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Rookie punter shows strong leg

Sixth-round draft pick Pat O'Donnell made an impressive debut at Bears rookie minicamp Friday, routinely booming punts off the ceiling of the Walter Payton Center.

The 6-4, 220-pounder, who was the only punter selected in the draft, set a school record at Miami last season with a 47.1-yard gross average. O'Donnell spent the previous four years at Cincinnati, redshirting after suffering an injury as a true freshman in 2009.


Sixth-round pick Pat O'Donnell punts Friday during Bears rookie minicamp in the Walter Payton Center.
"It's the first day I've seen him in person," coach Marc Trestman said Friday. "Pat's obviously got a very strong leg. He's very athletic. You see his size out there. He's a big man.

"If you have a good punter, that's one play that can mean a lot; it changes field position. When you can directionally punt at this level and do it consistently and do it with height as well as length, that creates an advantage field-position-wise. We know that.

"[Friday] was the first day. We've got a long way to go yet. We've got a competition still and I think we should leave it at that. It's still a competition."

Passing grade: Sixth-round quarterback David Fales also performed well at times in his first pro practice.

"I thought he spit out the verbiage very well; thought he looked the part," Trestman said. "He didn't seem out of place at all. He was very quietly confident back there working, and [quarterbacks coach] Matt [Cavanaugh] doing a good job of just coaching him up.

"He went all the way through it, from the meetings and obviously individual and team period. I thought he handled himself, as the other quarterbacks did, very well."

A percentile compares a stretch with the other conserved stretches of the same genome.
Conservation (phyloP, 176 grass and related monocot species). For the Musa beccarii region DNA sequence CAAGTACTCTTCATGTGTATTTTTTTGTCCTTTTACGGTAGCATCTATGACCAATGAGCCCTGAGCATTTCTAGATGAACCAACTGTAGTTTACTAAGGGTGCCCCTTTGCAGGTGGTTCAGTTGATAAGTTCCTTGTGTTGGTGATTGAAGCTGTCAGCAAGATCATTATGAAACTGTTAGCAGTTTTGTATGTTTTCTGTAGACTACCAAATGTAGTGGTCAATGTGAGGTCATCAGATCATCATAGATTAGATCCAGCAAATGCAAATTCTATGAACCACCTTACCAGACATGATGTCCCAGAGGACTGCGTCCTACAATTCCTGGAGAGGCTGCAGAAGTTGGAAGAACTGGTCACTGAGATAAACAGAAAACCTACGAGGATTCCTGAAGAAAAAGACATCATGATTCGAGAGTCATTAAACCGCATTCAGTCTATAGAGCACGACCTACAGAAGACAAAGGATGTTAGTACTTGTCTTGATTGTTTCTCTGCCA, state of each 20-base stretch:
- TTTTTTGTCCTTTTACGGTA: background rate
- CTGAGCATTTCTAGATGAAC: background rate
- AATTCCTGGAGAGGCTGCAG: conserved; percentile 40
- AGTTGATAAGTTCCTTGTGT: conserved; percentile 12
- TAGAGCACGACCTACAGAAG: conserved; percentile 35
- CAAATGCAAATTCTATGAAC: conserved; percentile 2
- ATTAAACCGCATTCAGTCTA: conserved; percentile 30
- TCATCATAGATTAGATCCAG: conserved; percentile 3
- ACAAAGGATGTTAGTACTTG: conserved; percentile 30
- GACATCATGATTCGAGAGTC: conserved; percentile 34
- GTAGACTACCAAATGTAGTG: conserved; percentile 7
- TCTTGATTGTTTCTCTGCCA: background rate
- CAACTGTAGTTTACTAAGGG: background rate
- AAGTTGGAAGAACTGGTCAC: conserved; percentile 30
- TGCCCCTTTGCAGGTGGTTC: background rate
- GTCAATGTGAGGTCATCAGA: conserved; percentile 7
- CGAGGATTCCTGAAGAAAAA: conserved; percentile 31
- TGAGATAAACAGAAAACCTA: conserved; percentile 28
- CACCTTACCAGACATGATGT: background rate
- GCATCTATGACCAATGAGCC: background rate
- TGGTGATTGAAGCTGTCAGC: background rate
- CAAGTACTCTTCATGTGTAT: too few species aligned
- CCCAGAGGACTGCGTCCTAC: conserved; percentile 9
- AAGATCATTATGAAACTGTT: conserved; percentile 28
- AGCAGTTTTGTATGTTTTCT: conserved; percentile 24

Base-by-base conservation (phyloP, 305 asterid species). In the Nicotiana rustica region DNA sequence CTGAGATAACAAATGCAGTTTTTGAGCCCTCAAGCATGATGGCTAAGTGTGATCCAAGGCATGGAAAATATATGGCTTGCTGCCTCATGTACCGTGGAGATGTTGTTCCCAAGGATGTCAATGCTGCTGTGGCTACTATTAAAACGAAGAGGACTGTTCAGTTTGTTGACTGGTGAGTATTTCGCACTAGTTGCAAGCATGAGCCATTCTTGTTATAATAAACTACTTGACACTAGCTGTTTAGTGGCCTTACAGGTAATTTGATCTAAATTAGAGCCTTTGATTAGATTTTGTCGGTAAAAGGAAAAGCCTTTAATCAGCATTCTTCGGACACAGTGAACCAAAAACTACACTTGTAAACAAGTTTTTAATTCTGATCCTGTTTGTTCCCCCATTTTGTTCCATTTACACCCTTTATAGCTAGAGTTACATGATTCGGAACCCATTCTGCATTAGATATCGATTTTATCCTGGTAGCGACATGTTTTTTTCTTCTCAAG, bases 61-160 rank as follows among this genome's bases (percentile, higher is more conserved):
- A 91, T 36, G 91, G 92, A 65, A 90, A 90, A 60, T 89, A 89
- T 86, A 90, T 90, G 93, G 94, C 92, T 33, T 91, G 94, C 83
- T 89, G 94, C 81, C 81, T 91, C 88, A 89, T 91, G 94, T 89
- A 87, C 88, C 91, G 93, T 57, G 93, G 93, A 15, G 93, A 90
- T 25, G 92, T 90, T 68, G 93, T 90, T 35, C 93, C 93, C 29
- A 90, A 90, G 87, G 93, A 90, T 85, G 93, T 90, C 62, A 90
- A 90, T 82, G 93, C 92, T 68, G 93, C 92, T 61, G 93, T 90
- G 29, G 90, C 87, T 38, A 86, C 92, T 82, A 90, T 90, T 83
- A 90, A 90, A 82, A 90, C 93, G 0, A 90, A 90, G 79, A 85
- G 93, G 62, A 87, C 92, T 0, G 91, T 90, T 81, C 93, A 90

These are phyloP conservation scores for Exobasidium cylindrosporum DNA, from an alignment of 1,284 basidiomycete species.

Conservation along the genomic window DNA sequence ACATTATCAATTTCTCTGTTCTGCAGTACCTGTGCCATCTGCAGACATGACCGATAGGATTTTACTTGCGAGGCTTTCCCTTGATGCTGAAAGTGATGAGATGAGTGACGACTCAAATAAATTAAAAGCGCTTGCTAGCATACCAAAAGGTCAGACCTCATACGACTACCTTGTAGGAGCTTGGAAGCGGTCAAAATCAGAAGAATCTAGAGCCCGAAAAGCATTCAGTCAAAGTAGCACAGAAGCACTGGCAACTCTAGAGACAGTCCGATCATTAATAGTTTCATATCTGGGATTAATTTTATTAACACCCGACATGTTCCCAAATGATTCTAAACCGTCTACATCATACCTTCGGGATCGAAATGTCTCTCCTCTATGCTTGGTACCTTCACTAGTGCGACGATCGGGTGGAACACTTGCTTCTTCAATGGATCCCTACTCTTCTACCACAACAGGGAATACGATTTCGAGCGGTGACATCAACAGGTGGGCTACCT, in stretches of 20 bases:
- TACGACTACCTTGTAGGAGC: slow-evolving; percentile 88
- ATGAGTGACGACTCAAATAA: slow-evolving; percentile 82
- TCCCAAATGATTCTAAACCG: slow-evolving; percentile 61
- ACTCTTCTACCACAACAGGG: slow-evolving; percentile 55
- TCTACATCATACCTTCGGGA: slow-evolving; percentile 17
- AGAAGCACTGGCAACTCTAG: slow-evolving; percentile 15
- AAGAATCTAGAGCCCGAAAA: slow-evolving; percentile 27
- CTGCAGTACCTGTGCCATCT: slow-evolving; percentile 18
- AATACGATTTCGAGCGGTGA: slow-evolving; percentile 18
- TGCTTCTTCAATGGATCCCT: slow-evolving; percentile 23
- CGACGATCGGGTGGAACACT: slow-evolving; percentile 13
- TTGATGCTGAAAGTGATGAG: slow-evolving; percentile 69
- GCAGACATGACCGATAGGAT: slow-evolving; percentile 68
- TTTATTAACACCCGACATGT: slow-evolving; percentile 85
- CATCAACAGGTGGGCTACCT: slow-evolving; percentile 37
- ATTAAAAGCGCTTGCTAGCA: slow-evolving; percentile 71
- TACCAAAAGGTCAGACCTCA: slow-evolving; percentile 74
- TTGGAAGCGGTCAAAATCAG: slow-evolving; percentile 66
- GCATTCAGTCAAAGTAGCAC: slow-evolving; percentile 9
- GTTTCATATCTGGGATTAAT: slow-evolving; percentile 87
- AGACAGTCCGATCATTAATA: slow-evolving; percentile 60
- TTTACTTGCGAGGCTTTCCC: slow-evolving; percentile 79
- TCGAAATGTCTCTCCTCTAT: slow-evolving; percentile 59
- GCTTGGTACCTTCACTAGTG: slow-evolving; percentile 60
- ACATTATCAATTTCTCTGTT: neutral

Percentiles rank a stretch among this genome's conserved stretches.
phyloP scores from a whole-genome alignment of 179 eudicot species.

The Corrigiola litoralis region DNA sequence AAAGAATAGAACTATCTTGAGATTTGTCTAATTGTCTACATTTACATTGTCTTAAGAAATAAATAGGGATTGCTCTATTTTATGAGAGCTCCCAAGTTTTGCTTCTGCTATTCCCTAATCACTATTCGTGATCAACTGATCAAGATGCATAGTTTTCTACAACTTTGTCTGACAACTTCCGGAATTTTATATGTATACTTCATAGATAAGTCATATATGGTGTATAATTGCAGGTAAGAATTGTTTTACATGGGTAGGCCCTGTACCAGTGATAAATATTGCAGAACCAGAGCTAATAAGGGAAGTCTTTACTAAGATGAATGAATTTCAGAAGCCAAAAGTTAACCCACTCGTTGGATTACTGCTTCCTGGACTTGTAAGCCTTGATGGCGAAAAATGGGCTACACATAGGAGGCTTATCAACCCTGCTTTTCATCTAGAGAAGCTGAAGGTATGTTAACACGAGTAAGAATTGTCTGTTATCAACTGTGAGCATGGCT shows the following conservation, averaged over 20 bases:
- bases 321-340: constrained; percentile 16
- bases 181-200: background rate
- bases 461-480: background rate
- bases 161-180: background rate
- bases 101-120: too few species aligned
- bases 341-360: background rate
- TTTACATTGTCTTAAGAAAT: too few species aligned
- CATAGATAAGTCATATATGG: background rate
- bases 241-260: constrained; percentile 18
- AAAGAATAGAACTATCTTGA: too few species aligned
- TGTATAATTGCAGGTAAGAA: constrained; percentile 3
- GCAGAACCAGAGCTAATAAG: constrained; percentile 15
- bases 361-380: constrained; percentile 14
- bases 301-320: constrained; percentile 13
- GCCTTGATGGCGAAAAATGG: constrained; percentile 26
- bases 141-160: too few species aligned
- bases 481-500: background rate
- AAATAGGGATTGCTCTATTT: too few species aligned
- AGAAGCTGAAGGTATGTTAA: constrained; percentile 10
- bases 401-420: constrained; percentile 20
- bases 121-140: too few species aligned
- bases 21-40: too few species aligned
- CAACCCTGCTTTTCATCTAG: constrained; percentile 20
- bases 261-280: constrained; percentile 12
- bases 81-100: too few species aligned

Fales started all 25 games at San Jose State the past two seasons, passing for 4,193 yards and 33 touchdowns in 2012 and 4,189 yards and 33 TDs in 2013.

Defensive changes: Reiterating what he told, defensive coordinator Mel Tucker said during a press conference Friday that the defensive scheme would sport new wrinkles in 2014.

"There are some significant changes in terms of the techniques that we're going to play; how we're going to fit the run, some of our alignments," Tucker said. "We'll have some alternative fronts that we'll play.

"I'm not sure how much of a difference you'll see during the OTAs and things like that because we're really going to work to lay the foundation on our base principles and techniques, which will allow us to do pretty much anything we want to do down the road.

"There are some changes. Some of the stuff that we have is going to be based upon the personnel. A lot of the packages that you have, you want to build them around the guys that you have and what they do well. We have it all on paper and we just have to wait and see which ones we're going to use based on what we see guys do on the field."

Cool cat: Fourth-round running back Ka'Deem Carey, an Arizona native, said that he was "dummy-shocked" to see snow flurries when he woke up Friday morning.

"Nobody told me it was going to be snowing out there," Carey said with a laugh.

Running back Jordan Lynch, who grew up in Chicago, enjoyed watching Carey deal with the weather.

"I'm rooming with Ka'Deem Carey and he comes from Arizona, where it's in the 80s," Lynch said. "I don't think he ever saw snow before. He had two sweatshirts on coming out and it wasn't that bad [Friday] morning."

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